a feeling of ill will arousing active hostility
We must recognize an unfortunate fact: In many regions of the world tonight, the reality is conflict, not peace. Enduring
animosities and opposing interests remain. And thus, the cause of peace must be served by an America strong enough and sure enough to defend our interests and our ideals.
— State of the Union Address, (Jan 31, 1990)
shine like a light that can be seen from a distance
If I am elected president, I will never apologize for the United States. I will strengthen her and make her a
beacon of freedom and liberty!
— From a campaign stop in Philadelphia, reported in The Philadelphia Inquirer ( Apr 26, 1988)
the feeling you have when you are satisfied with yourself
We're headed the right way, but we cannot rest. We're a people whose energy and drive have fueled our rise to greatness. And we're a forward-looking nation—generous, yes, but ambitious, not for ourselves but for the world.
Complacency is not in our character—not before, not now, not ever.
— Address to Congress (Feb 9, 1989)
dominance through threat of punishment and violence
Yet freedom is not the same as independence. Americans will not support those who seek independence in order to replace a far-off tyranny with a local
despotism. They will not aid those who promote a suicidal nationalism based upon ethnic hatred.
— Speech to a session of the Supreme Soviet of Ukraine (Aug 1, 1990)
elaborately or excessively ornamented
I am not one ...who flamboyantly believes in throwing a lot of words around.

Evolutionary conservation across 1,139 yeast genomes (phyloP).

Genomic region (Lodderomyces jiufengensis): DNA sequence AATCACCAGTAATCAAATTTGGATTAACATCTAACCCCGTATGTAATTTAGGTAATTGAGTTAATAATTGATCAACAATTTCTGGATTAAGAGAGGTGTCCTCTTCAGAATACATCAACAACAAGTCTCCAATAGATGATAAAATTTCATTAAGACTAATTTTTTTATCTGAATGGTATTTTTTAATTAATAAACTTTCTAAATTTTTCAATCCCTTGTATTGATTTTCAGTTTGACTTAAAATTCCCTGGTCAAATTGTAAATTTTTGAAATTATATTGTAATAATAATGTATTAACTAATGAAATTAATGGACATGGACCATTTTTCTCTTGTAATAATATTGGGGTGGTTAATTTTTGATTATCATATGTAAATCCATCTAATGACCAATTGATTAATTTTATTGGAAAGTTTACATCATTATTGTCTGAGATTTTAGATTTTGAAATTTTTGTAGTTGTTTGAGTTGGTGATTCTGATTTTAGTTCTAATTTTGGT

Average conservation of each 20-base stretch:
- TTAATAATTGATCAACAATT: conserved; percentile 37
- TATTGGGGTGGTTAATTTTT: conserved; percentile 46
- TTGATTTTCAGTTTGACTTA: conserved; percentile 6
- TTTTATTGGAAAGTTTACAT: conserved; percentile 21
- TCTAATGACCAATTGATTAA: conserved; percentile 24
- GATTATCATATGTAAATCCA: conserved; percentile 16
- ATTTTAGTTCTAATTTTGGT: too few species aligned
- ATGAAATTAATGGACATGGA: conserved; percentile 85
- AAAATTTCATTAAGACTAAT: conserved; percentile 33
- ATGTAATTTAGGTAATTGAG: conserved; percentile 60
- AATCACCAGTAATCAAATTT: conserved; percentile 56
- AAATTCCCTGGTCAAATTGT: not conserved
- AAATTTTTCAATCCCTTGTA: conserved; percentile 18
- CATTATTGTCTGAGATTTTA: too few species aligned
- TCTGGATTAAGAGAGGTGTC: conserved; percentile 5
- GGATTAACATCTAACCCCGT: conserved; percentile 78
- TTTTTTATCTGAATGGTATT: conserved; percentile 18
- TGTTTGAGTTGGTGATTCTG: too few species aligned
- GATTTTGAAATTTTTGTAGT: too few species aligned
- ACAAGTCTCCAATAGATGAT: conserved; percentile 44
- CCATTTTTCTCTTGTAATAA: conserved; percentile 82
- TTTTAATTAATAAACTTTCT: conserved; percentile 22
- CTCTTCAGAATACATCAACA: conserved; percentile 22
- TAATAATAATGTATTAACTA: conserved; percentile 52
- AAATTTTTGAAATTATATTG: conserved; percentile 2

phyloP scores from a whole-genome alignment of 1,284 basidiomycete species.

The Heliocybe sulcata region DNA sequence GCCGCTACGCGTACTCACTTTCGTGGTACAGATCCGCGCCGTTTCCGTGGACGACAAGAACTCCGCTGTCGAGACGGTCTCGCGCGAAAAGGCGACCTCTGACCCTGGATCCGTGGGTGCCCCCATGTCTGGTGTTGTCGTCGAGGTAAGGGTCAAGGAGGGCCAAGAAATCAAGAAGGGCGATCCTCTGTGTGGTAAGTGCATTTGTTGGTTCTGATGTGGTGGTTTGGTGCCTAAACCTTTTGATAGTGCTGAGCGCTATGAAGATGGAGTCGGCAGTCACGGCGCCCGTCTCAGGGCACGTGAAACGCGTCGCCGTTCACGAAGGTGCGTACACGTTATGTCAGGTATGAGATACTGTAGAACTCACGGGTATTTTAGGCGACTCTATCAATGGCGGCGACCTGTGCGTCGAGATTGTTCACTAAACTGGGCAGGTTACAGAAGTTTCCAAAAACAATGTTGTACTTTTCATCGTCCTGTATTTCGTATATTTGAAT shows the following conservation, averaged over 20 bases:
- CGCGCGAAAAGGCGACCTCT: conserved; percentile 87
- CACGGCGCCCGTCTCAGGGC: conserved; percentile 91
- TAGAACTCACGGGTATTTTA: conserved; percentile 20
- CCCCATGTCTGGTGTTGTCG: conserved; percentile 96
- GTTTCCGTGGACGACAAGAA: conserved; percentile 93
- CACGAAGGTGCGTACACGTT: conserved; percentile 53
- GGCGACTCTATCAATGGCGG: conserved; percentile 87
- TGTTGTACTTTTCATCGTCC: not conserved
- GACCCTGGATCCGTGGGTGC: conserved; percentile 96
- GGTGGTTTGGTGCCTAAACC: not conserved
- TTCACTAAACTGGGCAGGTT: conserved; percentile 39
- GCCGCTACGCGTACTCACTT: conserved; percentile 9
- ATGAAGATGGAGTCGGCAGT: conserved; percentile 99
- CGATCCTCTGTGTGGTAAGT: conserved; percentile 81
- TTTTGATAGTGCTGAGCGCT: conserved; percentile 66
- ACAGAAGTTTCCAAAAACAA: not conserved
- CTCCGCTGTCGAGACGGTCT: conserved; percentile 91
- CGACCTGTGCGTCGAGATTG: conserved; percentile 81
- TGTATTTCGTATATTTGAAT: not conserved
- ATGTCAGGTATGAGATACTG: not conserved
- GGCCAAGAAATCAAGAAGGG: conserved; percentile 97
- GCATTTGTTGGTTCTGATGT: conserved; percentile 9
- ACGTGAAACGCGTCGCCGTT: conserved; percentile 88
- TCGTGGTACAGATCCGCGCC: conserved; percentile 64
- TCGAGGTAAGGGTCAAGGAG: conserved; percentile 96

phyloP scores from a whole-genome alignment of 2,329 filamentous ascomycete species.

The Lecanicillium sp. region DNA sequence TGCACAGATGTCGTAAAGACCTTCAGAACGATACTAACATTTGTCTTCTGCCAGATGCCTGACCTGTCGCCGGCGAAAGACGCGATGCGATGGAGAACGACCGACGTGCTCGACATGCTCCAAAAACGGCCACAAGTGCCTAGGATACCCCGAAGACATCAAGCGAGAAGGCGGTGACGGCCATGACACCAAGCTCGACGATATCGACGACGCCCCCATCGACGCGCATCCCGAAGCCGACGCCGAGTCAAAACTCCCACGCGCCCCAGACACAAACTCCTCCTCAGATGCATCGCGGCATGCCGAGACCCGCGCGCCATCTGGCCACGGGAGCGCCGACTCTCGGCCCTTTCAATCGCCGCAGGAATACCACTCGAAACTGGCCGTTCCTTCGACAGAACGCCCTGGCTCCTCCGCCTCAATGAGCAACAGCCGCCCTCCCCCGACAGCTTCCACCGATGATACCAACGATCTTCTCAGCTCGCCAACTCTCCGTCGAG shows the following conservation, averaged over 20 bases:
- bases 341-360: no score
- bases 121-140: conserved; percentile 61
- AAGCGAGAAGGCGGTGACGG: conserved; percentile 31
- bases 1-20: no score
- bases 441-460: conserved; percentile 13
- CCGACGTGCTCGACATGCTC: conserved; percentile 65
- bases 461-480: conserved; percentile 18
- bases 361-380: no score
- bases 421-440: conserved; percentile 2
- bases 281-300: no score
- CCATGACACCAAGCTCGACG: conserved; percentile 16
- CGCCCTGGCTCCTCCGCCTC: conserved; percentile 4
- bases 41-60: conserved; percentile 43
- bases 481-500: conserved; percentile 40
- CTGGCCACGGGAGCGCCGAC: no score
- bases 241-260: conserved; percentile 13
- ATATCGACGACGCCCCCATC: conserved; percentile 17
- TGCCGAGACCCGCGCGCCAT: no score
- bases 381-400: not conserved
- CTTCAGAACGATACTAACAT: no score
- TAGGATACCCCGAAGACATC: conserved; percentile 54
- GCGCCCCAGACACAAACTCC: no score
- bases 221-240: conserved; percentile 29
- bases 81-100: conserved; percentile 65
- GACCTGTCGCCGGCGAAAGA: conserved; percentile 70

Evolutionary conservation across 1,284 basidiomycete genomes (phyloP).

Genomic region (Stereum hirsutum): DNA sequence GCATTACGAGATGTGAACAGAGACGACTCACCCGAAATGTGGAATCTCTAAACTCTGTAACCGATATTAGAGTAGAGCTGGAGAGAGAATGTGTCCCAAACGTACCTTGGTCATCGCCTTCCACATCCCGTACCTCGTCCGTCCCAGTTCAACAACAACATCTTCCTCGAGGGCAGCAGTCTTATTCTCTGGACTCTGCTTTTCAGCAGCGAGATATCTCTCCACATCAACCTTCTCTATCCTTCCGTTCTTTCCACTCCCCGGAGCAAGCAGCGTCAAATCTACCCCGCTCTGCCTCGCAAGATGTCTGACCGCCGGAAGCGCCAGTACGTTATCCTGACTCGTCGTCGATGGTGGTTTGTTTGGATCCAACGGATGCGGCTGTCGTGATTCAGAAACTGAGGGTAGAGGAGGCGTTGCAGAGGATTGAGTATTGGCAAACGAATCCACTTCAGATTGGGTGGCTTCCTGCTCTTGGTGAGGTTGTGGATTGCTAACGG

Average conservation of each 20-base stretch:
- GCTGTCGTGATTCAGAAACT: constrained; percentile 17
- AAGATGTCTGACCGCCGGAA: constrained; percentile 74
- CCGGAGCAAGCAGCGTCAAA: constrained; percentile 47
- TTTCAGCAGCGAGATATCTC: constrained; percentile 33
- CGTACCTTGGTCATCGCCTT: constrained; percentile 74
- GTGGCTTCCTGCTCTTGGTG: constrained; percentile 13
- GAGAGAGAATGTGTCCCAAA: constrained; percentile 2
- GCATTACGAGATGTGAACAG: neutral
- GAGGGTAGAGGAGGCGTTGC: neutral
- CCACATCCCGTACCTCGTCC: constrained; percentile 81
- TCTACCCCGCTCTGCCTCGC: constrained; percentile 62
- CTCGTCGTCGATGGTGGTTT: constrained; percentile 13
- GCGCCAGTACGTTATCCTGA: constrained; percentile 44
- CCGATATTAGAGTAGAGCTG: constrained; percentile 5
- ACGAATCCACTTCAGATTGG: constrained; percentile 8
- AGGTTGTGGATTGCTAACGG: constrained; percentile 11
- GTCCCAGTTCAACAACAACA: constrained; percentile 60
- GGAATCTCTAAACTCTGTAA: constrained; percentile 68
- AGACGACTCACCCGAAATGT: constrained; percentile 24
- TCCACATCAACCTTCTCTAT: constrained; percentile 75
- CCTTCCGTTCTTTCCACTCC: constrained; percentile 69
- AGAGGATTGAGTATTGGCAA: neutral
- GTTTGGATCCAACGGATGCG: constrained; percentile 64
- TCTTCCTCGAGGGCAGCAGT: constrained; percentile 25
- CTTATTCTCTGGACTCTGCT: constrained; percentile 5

— To journalists (Aug 11, 1990)
the power of creative imagination
I know this about the American people: We welcome competition. We'll match our
ingenuity, our energy, our experience and technology, our spirit and enterprise against anyone.
— State of The Union Address (Jan 31, 1990)
working or spreading in a hidden and usually injurious way
I have nothing but contempt and anger for those who betray the trust by exposing the name of [CIA] sources. They are, in my view, the most
insidious, of traitors.
— From a speech (Apr 26, 1999)
unusual or striking
singular moments in history, dates that divide all that goes before from all that comes after.
— State of the Union Address (Jan 31, 1990)
of a government with an authority exerting absolute control
A new breeze is blowing, and a world refreshed by freedom seems reborn; for in man's heart, if not in fact, the day of the dictator is over. The
totalitarian era is passing, its old ideas blown away like leaves from an ancient, lifeless tree.
— Inaugural Address (Jan 20, 1989)
pause or hold back in uncertainty or unwillingness
If you believe that there's a being superior to yourself and that will guide you, strengthen you that helps a lot but, you know, you just have to stay the course. You just got to stay in there. You cannot be
waffling or taking a poll to see what people think. You have to do what you think is right.
— From an interview with Larry King (Sep 5, 2005)